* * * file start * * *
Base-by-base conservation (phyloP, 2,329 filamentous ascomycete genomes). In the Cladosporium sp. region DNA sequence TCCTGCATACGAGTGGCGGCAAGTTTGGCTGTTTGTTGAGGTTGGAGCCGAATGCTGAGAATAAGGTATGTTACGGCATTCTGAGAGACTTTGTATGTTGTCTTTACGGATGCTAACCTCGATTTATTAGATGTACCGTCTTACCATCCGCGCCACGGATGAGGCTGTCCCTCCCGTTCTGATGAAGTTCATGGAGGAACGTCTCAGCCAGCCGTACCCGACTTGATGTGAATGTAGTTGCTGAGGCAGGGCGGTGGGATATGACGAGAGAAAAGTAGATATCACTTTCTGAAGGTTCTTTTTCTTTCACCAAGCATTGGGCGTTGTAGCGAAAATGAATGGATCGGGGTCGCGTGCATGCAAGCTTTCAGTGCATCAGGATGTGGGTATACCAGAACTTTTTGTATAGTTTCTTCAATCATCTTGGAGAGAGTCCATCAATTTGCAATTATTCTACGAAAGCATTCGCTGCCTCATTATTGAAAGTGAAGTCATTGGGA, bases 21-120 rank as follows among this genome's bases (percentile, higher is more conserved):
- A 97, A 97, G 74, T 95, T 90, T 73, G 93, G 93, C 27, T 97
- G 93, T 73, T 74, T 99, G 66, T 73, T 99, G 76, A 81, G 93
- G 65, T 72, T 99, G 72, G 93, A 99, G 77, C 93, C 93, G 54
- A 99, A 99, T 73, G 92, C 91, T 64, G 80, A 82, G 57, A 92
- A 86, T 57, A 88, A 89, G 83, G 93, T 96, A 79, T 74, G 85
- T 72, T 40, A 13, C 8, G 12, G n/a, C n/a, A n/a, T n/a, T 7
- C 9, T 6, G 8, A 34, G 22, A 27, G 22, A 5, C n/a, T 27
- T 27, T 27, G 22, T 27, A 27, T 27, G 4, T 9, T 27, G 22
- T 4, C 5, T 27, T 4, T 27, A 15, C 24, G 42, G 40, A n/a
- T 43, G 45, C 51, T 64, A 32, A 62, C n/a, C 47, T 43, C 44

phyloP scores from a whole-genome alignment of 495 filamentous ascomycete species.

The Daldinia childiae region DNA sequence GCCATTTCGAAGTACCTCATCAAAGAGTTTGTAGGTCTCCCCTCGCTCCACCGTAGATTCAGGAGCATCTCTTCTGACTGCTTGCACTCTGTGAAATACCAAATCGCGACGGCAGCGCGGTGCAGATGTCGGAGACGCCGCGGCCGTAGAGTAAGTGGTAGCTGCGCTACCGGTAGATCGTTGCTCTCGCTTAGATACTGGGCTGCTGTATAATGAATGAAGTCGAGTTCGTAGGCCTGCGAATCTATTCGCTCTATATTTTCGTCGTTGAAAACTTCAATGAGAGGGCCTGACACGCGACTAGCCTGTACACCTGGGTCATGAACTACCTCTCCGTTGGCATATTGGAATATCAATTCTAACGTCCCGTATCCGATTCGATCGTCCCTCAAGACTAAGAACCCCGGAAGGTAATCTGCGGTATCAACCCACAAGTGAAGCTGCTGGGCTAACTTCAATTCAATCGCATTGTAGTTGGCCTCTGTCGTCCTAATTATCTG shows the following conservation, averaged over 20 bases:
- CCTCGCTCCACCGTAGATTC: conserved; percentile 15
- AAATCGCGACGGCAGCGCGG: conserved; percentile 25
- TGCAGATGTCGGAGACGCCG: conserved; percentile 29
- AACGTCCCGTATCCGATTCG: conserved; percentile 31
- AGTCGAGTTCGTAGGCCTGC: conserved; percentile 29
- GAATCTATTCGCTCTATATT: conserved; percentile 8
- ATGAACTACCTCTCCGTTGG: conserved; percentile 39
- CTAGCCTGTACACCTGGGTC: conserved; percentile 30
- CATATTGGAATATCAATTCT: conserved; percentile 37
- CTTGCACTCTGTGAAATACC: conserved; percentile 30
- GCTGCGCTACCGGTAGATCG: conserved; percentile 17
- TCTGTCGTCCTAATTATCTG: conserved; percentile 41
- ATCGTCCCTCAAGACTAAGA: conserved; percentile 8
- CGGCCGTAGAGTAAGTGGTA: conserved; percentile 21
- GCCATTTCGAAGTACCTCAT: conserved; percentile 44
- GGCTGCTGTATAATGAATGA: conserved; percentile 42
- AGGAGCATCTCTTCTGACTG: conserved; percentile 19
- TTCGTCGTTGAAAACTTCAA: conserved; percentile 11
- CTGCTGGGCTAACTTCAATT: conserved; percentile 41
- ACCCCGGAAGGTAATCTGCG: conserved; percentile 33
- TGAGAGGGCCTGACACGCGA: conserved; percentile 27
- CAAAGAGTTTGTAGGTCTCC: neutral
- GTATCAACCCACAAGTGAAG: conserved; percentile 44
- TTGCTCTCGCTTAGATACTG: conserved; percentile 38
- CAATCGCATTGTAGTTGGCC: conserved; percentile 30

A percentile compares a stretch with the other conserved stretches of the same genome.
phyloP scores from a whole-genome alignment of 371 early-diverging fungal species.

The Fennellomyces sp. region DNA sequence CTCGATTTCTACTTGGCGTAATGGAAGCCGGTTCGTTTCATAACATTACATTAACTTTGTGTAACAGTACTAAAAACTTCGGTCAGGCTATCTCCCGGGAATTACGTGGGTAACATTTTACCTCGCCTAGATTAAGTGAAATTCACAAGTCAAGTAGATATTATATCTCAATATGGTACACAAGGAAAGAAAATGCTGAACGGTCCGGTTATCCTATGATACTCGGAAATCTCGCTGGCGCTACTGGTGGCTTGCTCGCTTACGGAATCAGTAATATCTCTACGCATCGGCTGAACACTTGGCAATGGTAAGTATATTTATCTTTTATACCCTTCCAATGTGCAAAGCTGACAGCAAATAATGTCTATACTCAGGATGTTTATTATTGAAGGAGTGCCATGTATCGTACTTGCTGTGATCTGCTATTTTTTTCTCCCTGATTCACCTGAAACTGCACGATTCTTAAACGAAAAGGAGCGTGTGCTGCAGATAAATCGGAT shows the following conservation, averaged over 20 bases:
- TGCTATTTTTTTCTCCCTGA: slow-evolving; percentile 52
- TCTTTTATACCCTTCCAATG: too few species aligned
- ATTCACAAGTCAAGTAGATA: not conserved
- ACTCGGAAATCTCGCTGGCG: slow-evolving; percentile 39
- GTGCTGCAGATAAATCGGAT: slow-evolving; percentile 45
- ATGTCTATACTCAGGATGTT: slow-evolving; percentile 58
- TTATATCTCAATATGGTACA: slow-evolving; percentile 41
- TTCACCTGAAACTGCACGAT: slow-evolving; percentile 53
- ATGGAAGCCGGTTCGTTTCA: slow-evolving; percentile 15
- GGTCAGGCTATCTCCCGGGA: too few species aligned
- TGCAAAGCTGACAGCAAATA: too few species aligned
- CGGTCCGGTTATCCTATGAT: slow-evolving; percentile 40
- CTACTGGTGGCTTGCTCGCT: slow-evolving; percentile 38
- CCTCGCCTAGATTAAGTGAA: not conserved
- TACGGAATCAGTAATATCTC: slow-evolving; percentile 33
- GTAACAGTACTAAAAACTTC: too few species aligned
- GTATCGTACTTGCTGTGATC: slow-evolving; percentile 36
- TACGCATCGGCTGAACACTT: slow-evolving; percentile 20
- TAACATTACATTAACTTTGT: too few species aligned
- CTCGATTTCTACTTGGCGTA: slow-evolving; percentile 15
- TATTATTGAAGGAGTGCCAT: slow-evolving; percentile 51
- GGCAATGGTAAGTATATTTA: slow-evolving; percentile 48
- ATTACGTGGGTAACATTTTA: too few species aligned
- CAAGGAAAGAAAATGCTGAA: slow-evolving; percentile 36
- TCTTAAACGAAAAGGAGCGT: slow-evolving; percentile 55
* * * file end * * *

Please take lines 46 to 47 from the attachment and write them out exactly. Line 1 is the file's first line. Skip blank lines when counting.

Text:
- GTGCTGCAGATAAATCGGAT: slow-evolving; percentile 45
- ATGTCTATACTCAGGATGTT: slow-evolving; percentile 58